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The collections held by the American Folklife Center (AFC) at the Library of Congress comprise cultural documentation of folk and traditional culture from six continents, every U.S. state and territory, and the District of Columbia. Additionally, AFC staff maintain reference resources that provide descriptive access to our collections; create digital publications such as blogs or podcasts that offer interpretation and context for our collections; and produce public programming that augments collection materials.
These geographic guides offer entry points into the above resources, and draw on the collective knowledge and expertise of the AFC staff.
The American Folklife Center contains rich and varied materials from Idaho that document the diversity of the state's folk traditions. Among its unique recordings are music and folklore from a wide range of ethnic traditions, including Finnish, Basque, Hispanic, Japanese, and American Indian. The American Indian holdings include recordings of Chief Joseph of the Nez Perce, collected by Alice Fletcher, on the occasions of Chief Joseph's visits to Washington, D.C., in 1897 and 1900.
The Center for Applied Linguistics Collection contains 118 hours of recordings documenting North American English dialects. The recordings include speech samples, linguistic interviews, oral histories, conversations, and excerpts from public speeches. They were drawn from various archives, and from the private collections of fifty collectors, including linguists, dialectologists, and folklorists. They were submitted to the Center for Applied Linguistics as part of a project entitled "A Survey and Collection of American English Dialect Recordings," which was funded by the Center for Applied Linguistics and the National Endowment for the Humanities. The collection includes eleven audio interviews related to Idaho. The speakers talk about a wide range of topics such as agricultural life, ethnicity, hunting, logging, and education.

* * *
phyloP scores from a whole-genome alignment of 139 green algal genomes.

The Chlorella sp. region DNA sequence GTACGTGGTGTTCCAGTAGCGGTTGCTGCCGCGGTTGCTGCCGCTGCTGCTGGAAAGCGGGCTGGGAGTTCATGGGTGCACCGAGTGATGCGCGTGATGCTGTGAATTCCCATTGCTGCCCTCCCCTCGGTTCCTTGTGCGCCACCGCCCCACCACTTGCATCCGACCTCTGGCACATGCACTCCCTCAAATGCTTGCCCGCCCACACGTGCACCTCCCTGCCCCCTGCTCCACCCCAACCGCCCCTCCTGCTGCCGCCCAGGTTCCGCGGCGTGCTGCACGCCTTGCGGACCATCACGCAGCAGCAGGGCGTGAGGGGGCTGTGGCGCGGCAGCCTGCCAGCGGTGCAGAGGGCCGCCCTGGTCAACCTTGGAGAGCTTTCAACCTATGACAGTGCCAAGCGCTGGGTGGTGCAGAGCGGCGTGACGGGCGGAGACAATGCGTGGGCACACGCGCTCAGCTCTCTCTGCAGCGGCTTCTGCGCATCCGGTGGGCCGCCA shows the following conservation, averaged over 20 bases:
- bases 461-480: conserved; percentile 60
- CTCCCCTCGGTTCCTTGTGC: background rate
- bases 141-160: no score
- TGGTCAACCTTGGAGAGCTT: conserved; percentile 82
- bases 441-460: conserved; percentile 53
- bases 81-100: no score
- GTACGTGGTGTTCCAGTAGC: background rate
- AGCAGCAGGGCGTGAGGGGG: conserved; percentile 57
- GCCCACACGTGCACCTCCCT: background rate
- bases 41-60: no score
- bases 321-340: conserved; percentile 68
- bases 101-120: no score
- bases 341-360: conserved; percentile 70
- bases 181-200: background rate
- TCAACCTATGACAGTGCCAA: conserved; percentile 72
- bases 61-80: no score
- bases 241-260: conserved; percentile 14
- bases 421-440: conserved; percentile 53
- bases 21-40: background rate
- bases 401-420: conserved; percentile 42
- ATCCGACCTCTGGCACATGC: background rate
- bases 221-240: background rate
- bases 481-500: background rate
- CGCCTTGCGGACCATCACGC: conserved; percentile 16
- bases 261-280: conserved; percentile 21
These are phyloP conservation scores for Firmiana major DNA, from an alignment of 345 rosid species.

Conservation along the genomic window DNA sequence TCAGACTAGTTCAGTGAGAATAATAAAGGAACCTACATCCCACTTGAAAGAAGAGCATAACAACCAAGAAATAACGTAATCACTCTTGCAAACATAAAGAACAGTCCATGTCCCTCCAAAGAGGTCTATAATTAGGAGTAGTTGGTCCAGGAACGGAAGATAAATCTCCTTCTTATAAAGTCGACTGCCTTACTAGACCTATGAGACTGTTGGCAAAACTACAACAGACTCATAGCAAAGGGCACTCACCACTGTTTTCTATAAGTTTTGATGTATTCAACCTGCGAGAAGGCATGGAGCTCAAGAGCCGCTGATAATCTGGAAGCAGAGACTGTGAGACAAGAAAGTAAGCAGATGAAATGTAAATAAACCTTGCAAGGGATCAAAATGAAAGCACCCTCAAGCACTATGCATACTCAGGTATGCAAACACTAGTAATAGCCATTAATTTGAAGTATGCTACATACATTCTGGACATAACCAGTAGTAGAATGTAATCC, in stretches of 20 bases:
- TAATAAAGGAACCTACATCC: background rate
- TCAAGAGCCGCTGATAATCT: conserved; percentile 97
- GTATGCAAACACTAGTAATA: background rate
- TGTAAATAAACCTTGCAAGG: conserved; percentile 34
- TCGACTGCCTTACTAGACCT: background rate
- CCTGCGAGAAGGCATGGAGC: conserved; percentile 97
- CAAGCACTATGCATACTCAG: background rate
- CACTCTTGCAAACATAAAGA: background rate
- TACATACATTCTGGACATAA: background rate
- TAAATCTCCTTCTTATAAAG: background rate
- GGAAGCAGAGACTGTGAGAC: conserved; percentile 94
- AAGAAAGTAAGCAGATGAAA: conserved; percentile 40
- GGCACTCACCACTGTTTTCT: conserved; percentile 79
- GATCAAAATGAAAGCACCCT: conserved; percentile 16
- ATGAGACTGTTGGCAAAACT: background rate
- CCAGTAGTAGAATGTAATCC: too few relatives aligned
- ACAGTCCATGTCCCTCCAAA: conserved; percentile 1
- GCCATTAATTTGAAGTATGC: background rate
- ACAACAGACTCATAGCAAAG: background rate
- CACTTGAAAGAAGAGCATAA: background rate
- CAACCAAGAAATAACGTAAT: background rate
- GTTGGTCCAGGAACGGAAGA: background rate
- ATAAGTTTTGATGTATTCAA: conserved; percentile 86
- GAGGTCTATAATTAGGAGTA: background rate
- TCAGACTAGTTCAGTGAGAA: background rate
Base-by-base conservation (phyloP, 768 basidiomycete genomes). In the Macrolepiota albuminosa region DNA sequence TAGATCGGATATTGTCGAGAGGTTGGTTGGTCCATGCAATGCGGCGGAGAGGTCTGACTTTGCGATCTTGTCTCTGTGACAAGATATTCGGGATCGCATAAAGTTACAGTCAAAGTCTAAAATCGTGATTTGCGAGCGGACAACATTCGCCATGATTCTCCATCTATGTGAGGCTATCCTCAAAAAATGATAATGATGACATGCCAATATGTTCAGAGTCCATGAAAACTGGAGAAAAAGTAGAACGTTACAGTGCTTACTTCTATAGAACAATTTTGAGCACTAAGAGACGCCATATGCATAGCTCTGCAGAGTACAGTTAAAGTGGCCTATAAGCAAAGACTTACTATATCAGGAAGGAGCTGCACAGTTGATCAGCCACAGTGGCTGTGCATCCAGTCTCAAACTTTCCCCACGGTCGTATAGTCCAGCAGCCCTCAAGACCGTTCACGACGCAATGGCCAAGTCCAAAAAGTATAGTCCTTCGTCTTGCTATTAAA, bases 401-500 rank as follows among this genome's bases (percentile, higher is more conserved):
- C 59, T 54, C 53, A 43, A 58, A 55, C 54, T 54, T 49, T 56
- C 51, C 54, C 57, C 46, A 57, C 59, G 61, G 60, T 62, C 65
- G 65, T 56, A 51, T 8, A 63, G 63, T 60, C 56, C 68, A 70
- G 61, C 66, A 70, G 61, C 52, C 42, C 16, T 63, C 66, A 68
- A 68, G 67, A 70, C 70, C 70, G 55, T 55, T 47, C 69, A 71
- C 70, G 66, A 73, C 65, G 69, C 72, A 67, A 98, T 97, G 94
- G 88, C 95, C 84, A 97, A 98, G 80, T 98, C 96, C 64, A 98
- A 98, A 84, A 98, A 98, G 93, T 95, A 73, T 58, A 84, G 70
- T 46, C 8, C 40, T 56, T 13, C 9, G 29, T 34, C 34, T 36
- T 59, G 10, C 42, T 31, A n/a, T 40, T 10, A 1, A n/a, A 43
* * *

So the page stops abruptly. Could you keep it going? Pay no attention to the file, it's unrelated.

The following materials link to fuller bibliographic information in the Library of Congress Online Catalog. Links to digital content are provided when available.
Amuma Says No is among the best-known bands playing Basque music in America today. The band brings together the best of traditional trikitixa—a duo of accordion and tambourine—with a modern rhythm section and songs sung in the Basque language, Euskara. Based in Boise, Idaho, home of the largest community of Basques outside their home provinces along the French and Spanish Pyrenees. Jill Aldape, Dan Ansotegui, Sean Uranga Aucutt and Spencer Basterrechea Martin, the founders, are second and third generation Americans. They grew up dancing with the Oinkari Basque Dancers and listening to Basque artists like Jimmy Jausoro and Domingo Ansotegui. Joined in the current lineup by Rod Wray and Micah Deffries, they present a timeless traditional repertory with a touch of twenty-first century rock, pop and jazz.